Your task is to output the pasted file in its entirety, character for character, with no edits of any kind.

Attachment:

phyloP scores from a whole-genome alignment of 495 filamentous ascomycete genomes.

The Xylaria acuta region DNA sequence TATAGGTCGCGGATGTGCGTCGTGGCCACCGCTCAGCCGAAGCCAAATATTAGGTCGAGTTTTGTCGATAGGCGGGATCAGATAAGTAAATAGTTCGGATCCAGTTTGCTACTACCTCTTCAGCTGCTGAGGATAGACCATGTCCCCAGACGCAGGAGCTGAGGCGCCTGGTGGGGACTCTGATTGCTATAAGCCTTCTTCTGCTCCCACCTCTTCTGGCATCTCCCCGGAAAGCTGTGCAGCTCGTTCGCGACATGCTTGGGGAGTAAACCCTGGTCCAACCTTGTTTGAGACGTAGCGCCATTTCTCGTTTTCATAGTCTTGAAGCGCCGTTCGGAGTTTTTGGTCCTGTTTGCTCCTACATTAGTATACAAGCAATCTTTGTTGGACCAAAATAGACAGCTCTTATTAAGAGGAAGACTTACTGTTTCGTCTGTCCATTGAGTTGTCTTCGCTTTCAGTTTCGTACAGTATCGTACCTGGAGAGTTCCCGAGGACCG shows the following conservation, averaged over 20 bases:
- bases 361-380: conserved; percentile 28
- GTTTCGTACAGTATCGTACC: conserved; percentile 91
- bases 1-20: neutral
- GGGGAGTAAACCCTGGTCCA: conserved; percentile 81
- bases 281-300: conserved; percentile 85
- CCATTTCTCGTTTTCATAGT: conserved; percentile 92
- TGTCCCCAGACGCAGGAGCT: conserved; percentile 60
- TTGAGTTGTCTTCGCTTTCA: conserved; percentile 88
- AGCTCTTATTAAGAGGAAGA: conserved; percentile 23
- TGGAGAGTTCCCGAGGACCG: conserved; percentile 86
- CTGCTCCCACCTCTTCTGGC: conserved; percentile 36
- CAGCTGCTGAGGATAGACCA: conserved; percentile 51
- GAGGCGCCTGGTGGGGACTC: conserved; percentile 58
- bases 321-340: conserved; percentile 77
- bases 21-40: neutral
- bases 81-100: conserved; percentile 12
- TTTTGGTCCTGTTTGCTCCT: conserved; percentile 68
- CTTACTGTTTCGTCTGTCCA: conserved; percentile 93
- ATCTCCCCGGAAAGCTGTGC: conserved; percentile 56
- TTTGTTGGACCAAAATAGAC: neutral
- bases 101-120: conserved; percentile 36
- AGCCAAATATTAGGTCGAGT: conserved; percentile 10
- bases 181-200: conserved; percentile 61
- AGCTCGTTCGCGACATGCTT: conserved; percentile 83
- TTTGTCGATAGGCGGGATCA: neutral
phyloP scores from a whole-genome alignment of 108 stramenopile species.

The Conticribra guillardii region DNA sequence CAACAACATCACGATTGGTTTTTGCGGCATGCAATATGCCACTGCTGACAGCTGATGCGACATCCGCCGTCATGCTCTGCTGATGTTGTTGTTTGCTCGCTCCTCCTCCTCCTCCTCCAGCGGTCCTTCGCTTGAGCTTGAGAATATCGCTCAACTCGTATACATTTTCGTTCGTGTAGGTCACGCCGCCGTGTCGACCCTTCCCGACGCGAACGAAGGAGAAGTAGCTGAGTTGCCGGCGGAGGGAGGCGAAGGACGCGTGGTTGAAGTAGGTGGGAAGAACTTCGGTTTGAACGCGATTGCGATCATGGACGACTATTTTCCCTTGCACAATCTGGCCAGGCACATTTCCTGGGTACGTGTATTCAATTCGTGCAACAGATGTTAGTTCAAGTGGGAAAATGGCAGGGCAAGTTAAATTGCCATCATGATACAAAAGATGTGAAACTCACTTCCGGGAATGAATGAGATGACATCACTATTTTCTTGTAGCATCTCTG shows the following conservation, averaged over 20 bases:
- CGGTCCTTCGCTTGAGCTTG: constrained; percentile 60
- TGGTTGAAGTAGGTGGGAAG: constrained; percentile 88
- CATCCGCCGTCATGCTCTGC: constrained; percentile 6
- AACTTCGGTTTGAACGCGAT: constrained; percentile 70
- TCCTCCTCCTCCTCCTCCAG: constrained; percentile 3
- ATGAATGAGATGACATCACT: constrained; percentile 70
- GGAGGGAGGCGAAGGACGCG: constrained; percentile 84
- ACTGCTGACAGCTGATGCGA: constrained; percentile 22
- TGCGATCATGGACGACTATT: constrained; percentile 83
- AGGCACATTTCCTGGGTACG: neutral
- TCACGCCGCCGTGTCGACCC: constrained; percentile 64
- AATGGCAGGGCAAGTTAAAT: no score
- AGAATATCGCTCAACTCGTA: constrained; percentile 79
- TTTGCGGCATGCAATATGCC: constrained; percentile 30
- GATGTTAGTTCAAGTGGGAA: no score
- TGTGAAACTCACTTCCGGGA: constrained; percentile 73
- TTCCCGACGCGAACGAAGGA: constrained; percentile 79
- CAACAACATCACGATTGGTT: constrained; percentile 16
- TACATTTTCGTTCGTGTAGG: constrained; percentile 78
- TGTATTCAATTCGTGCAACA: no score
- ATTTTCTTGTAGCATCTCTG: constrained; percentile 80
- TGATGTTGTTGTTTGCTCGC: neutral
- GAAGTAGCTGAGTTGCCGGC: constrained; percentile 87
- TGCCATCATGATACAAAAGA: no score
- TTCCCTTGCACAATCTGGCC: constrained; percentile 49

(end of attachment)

phyloP scores from a whole-genome alignment of 495 filamentous ascomycete genomes.

The Xylaria acuta region DNA sequence TATAGGTCGCGGATGTGCGTCGTGGCCACCGCTCAGCCGAAGCCAAATATTAGGTCGAGTTTTGTCGATAGGCGGGATCAGATAAGTAAATAGTTCGGATCCAGTTTGCTACTACCTCTTCAGCTGCTGAGGATAGACCATGTCCCCAGACGCAGGAGCTGAGGCGCCTGGTGGGGACTCTGATTGCTATAAGCCTTCTTCTGCTCCCACCTCTTCTGGCATCTCCCCGGAAAGCTGTGCAGCTCGTTCGCGACATGCTTGGGGAGTAAACCCTGGTCCAACCTTGTTTGAGACGTAGCGCCATTTCTCGTTTTCATAGTCTTGAAGCGCCGTTCGGAGTTTTTGGTCCTGTTTGCTCCTACATTAGTATACAAGCAATCTTTGTTGGACCAAAATAGACAGCTCTTATTAAGAGGAAGACTTACTGTTTCGTCTGTCCATTGAGTTGTCTTCGCTTTCAGTTTCGTACAGTATCGTACCTGGAGAGTTCCCGAGGACCG shows the following conservation, averaged over 20 bases:
- bases 361-380: conserved; percentile 28
- GTTTCGTACAGTATCGTACC: conserved; percentile 91
- bases 1-20: neutral
- GGGGAGTAAACCCTGGTCCA: conserved; percentile 81
- bases 281-300: conserved; percentile 85
- CCATTTCTCGTTTTCATAGT: conserved; percentile 92
- TGTCCCCAGACGCAGGAGCT: conserved; percentile 60
- TTGAGTTGTCTTCGCTTTCA: conserved; percentile 88
- AGCTCTTATTAAGAGGAAGA: conserved; percentile 23
- TGGAGAGTTCCCGAGGACCG: conserved; percentile 86
- CTGCTCCCACCTCTTCTGGC: conserved; percentile 36
- CAGCTGCTGAGGATAGACCA: conserved; percentile 51
- GAGGCGCCTGGTGGGGACTC: conserved; percentile 58
- bases 321-340: conserved; percentile 77
- bases 21-40: neutral
- bases 81-100: conserved; percentile 12
- TTTTGGTCCTGTTTGCTCCT: conserved; percentile 68
- CTTACTGTTTCGTCTGTCCA: conserved; percentile 93
- ATCTCCCCGGAAAGCTGTGC: conserved; percentile 56
- TTTGTTGGACCAAAATAGAC: neutral
- bases 101-120: conserved; percentile 36
- AGCCAAATATTAGGTCGAGT: conserved; percentile 10
- bases 181-200: conserved; percentile 61
- AGCTCGTTCGCGACATGCTT: conserved; percentile 83
- TTTGTCGATAGGCGGGATCA: neutral
phyloP scores from a whole-genome alignment of 108 stramenopile species.

The Conticribra guillardii region DNA sequence CAACAACATCACGATTGGTTTTTGCGGCATGCAATATGCCACTGCTGACAGCTGATGCGACATCCGCCGTCATGCTCTGCTGATGTTGTTGTTTGCTCGCTCCTCCTCCTCCTCCTCCAGCGGTCCTTCGCTTGAGCTTGAGAATATCGCTCAACTCGTATACATTTTCGTTCGTGTAGGTCACGCCGCCGTGTCGACCCTTCCCGACGCGAACGAAGGAGAAGTAGCTGAGTTGCCGGCGGAGGGAGGCGAAGGACGCGTGGTTGAAGTAGGTGGGAAGAACTTCGGTTTGAACGCGATTGCGATCATGGACGACTATTTTCCCTTGCACAATCTGGCCAGGCACATTTCCTGGGTACGTGTATTCAATTCGTGCAACAGATGTTAGTTCAAGTGGGAAAATGGCAGGGCAAGTTAAATTGCCATCATGATACAAAAGATGTGAAACTCACTTCCGGGAATGAATGAGATGACATCACTATTTTCTTGTAGCATCTCTG shows the following conservation, averaged over 20 bases:
- CGGTCCTTCGCTTGAGCTTG: constrained; percentile 60
- TGGTTGAAGTAGGTGGGAAG: constrained; percentile 88
- CATCCGCCGTCATGCTCTGC: constrained; percentile 6
- AACTTCGGTTTGAACGCGAT: constrained; percentile 70
- TCCTCCTCCTCCTCCTCCAG: constrained; percentile 3
- ATGAATGAGATGACATCACT: constrained; percentile 70
- GGAGGGAGGCGAAGGACGCG: constrained; percentile 84
- ACTGCTGACAGCTGATGCGA: constrained; percentile 22
- TGCGATCATGGACGACTATT: constrained; percentile 83
- AGGCACATTTCCTGGGTACG: neutral
- TCACGCCGCCGTGTCGACCC: constrained; percentile 64
- AATGGCAGGGCAAGTTAAAT: no score
- AGAATATCGCTCAACTCGTA: constrained; percentile 79
- TTTGCGGCATGCAATATGCC: constrained; percentile 30
- GATGTTAGTTCAAGTGGGAA: no score
- TGTGAAACTCACTTCCGGGA: constrained; percentile 73
- TTCCCGACGCGAACGAAGGA: constrained; percentile 79
- CAACAACATCACGATTGGTT: constrained; percentile 16
- TACATTTTCGTTCGTGTAGG: constrained; percentile 78
- TGTATTCAATTCGTGCAACA: no score
- ATTTTCTTGTAGCATCTCTG: constrained; percentile 80
- TGATGTTGTTGTTTGCTCGC: neutral
- GAAGTAGCTGAGTTGCCGGC: constrained; percentile 87
- TGCCATCATGATACAAAAGA: no score
- TTCCCTTGCACAATCTGGCC: constrained; percentile 49